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Suspension Tuning & Optimization: Sprung and Unsprung Mass

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Sprung and Unsprung Mass


00:00 - The concept of sprung and unsprung mass are important to discuss early in this course because we'll be referring to them heavily throughout.
00:08 Broadly speaking we can think of the sprung mass as being the chassis and everything somewhat rigidly attached to it.
00:14 This means the engine, fuel tank, driver, body panels etc.
00:19 Essentially everything that's supported by the suspension springs.
00:23 The unsprung mass is everything else.
00:25 The wheels, tyres, brakes and suspension.
00:29 To be a little more precise on that definition, some parts of the suspension are attached to both the sprung and unsprung masses.
00:36 Take the suspension arms for example.
00:39 They're actually partially sprung and unsprung because they're attached to both the fully sprung and fully unsprung masses.
00:46 But this is more academic than real world practical.
00:50 It's obvious that we want to minimise the overall mass of our vehicle in order to improve its performance.
00:56 But the key differences between sprung and unsprung mass are important to understand.
01:00 The sprung mass is more or less the dead weight we have to carry around with us as we move around the track.
01:06 Whereas the unsprung mass has a direct effect on how well our suspension can follow undulations in a road surface.
01:13 This distinction is going to be important to keep in mind as we move throughout the course.
01:17 A fundamental principle of physics is that F=MA, meaning that force is equal to mass multiplied by acceleration.
01:25 The higher the mass, the higher the forces required to accelerate it.
01:29 So it makes sense that reducing the mass of your car with all other factors being equal will lead to better performance.
01:36 Our suspension is tasked with keeping our tyres in contact with the ground to maximise grip and the higher the unsprung mass, the more difficult it becomes to minimise the variation of vertical load of the contact patch of the tyres.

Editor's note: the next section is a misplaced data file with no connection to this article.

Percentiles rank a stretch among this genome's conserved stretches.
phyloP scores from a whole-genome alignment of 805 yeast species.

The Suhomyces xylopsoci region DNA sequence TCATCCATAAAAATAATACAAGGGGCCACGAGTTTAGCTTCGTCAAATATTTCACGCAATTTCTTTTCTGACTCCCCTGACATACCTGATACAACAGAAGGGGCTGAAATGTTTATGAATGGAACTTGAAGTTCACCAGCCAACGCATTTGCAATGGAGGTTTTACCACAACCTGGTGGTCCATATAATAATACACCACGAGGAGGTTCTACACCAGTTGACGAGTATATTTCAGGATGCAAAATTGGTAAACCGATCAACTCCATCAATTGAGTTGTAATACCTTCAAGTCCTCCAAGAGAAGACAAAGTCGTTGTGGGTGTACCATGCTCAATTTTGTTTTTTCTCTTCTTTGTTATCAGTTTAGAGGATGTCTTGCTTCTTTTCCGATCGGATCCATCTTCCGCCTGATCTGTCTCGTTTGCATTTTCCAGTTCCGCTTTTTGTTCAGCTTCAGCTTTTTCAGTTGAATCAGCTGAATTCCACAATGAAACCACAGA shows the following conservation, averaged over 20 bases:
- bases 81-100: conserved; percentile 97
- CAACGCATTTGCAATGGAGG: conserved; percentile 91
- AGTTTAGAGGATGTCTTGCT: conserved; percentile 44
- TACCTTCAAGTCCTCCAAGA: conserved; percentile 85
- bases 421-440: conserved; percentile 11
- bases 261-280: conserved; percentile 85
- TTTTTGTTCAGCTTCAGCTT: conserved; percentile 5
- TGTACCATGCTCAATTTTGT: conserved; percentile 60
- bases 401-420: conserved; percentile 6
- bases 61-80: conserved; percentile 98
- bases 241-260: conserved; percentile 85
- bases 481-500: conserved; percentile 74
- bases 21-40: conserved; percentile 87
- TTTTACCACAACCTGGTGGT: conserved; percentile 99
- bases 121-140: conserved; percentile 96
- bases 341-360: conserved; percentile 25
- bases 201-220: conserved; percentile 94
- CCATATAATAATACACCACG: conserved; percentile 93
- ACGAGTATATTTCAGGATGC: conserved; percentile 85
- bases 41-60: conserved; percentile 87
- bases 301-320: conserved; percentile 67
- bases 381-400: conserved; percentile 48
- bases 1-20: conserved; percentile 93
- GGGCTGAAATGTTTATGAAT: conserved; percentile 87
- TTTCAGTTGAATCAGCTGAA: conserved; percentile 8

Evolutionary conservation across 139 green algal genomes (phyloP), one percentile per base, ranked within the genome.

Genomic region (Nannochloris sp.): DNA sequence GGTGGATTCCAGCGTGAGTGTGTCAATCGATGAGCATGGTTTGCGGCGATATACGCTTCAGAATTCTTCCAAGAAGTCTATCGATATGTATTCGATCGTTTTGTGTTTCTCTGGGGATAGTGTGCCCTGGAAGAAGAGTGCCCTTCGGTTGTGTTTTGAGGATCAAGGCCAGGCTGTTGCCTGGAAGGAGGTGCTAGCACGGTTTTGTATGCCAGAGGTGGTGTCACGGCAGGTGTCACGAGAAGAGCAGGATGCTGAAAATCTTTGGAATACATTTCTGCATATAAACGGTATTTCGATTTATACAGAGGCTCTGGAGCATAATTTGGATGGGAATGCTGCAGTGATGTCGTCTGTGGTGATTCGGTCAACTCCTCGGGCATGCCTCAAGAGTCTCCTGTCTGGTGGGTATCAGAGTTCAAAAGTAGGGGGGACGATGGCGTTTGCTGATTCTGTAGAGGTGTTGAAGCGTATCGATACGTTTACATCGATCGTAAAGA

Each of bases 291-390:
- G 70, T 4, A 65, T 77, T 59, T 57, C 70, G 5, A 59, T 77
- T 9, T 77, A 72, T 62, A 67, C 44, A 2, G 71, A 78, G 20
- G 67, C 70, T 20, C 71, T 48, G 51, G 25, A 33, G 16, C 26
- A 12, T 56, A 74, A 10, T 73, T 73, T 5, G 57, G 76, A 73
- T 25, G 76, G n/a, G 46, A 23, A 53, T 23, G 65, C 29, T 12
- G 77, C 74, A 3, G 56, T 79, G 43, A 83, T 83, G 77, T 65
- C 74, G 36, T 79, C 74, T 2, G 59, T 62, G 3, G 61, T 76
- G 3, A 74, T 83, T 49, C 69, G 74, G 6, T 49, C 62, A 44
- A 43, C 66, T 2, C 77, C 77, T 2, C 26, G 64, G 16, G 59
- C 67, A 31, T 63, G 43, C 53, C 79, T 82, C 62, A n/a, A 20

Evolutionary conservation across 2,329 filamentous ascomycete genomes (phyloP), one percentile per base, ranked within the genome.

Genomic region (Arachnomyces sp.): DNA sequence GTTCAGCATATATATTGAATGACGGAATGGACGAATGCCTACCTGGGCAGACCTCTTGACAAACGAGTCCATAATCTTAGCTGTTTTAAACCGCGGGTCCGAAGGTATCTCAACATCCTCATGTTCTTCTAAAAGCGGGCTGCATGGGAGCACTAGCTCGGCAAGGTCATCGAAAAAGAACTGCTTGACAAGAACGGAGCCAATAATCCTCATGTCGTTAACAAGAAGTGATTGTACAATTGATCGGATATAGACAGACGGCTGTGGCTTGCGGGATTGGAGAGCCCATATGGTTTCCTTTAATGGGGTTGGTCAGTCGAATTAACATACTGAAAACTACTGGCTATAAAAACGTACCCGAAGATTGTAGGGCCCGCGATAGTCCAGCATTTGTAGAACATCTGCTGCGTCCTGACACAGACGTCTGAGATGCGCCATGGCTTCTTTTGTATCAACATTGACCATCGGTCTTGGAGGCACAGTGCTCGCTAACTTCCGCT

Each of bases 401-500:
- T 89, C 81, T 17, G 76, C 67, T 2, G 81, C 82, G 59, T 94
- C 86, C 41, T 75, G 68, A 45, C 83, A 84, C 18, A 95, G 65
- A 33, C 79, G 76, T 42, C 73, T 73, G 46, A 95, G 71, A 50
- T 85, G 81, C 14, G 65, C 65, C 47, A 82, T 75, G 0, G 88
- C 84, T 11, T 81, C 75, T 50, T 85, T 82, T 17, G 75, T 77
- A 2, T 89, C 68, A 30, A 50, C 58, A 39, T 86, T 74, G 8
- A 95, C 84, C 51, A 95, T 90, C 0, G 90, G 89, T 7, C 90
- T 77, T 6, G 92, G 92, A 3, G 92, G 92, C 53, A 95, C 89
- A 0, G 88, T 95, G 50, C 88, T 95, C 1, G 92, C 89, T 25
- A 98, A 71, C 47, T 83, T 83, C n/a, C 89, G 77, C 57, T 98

01:50 This is because for a component moving at a given speed, the higher the mass of that component, the more kinetic energy it has.
01:56 As we'll see later, particularly when it comes to damping, the is something we want to minimise in order to control the movement of the unspung mass effectively.
02:06 In short, the more unsprung mass we have, the poorer our suspension will perform on undulating surfaces.
02:12 This will naturally lead to more compromises and follow on effects and the poorer the condition of the surface we're running on, the more detrimental higher unsprung weight will be to the performance of the vehicle.
02:24 There's no free lunch though and the big downside of lower unsprung mass is compliance in suspension components.
02:30 For a given suspension design and material choice, as we reduce the size of the components to reduce mass, we'll also increase the compliance or how much they flex.
02:41 We can optimise the design of the components or make use of exotic materials to lessen the trade off but both of these come with a pretty big manufacturing time and cost penalty.
02:51 Another important thing to consider with unsprung mass is its contribution towards lateral load transfer.
02:58 The larger our unsprung mass and the centre of gravity height of that mass, the more load transfer will occur.
03:03 We'll leave it at that for now but this is something we'll spend a lot more time discussing later in the course.
03:10 In summary, sprung mass can be thought of as the chassis and everything rigidly attached to it.
03:16 Unsprung mass is made up of the wheels, tyres, brakes and some of the suspension.
03:20 We want to minimise unsprung mass to help maximise the grip but it's important to understand that reducing unsprung weight is also a tradeoff thanks to the added cost and increased compliance.

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